Update 3 (Sept 20): The BBC is now reporting that the magnets in sector 34 will have to be warmed for repairs, which will indeed take months.  I suspect this means that the work planned for the winter shutdown, in particular preparing for the full 7 TeV on 7 TeV collisions, will begin earlier than planned, as much as possible in parallel with the repairs.  Hopefully we’ll come online and go quickly to full energy a few months into 2009 — so in the long term, this may not end up being such a large delay in the physics program.  It’s obviously a short-term disappointment, though, and a lost opportunity to calibrate our detectors with physics data prior to the 2009 run.

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CERM Start-up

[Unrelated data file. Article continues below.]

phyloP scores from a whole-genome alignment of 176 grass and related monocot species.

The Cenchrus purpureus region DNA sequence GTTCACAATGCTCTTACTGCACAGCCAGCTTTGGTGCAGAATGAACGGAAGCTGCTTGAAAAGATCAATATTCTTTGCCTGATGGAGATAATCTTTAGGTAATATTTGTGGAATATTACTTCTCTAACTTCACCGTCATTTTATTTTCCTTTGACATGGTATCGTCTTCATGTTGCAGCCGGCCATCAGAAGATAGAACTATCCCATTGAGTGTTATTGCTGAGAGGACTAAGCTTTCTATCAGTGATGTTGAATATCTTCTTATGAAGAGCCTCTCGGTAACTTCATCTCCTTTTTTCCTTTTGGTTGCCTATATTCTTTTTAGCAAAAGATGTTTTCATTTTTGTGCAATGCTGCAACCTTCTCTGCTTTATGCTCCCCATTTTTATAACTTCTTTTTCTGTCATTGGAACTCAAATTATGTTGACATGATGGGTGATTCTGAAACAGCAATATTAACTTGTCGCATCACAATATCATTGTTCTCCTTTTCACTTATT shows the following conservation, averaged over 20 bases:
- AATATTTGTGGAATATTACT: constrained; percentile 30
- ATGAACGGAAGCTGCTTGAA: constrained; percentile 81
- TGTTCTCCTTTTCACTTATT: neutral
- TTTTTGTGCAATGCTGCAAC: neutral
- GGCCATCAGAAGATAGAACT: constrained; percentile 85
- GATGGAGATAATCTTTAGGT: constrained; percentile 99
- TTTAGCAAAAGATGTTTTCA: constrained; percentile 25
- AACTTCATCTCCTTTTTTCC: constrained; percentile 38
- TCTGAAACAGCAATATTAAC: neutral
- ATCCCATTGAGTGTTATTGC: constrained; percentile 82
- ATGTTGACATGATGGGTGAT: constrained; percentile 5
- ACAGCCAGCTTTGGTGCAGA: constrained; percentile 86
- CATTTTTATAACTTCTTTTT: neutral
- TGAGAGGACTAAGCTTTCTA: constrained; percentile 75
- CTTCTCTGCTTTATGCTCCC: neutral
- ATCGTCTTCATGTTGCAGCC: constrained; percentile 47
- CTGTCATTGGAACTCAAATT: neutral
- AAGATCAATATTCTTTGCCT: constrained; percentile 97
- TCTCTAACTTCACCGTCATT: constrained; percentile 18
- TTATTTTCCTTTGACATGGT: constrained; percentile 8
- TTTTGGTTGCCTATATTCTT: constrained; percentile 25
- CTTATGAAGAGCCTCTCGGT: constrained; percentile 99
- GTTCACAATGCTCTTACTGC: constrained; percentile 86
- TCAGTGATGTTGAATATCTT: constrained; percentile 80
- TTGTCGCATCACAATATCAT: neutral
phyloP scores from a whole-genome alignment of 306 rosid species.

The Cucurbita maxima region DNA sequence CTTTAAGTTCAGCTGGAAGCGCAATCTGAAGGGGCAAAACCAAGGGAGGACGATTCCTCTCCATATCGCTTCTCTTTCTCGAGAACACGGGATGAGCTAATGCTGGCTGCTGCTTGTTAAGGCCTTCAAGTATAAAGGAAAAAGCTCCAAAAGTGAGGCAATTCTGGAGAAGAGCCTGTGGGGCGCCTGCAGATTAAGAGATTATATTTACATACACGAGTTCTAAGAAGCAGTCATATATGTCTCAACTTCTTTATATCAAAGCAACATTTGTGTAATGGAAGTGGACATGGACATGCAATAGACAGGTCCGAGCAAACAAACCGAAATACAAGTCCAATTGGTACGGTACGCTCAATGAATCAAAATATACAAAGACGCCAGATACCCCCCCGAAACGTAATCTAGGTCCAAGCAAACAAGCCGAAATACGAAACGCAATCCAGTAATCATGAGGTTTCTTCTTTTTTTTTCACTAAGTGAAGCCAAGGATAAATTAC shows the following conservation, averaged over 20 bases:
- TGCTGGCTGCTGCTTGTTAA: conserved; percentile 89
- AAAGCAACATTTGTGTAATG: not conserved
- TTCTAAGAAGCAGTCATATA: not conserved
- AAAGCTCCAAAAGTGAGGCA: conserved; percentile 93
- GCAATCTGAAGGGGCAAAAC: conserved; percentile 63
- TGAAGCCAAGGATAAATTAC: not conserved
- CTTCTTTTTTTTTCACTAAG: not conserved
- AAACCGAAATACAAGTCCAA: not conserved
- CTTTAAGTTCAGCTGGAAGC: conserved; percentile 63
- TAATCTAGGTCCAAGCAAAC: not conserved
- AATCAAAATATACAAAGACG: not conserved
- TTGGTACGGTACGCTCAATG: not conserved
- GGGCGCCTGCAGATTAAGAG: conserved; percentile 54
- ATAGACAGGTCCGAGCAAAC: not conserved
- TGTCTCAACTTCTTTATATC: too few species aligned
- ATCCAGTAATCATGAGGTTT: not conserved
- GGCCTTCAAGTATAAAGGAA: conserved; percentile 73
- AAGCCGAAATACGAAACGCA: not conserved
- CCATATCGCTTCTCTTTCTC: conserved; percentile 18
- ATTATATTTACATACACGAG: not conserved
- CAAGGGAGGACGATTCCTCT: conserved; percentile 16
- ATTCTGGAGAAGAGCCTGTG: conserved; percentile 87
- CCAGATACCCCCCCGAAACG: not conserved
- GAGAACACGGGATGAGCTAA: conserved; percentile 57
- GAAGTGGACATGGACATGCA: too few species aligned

Thursday, September 18th, 2008

No, that isn’t a typo; I’m talking about the activation of a completely different machine. This one is cheaper, and the practical applications are more obvious, but you can see it doesn’t work quite as quickly as the LHC did:

It has exactly the same probability of destroying the earth that the LHC does.

This excellent video was pointed out to me by someone from the Accelerator and Beams department; his enthusiasm should come as no surprise, because coffee is a major part of the institutional culture here at CERN. We’re powered by it when we’re tired. We drink it when we have informal chats with our colleagues. There are many machines and kinds of coffee to suit all different tastes and nationalities — and yes, you’d better believe there are international coffee issues. For example, if you’re buying coffee and an Italian asks for an espresso, you have to know to buy what the cafeteria coffee machines call a “ristretto” — which apparently just means “small, dense espresso” — because that’s how they make espresso in Italy. As an American, I miss my Venti Double Chip Mocha Frappes, but alas, the coffee machines don’t make those under any name.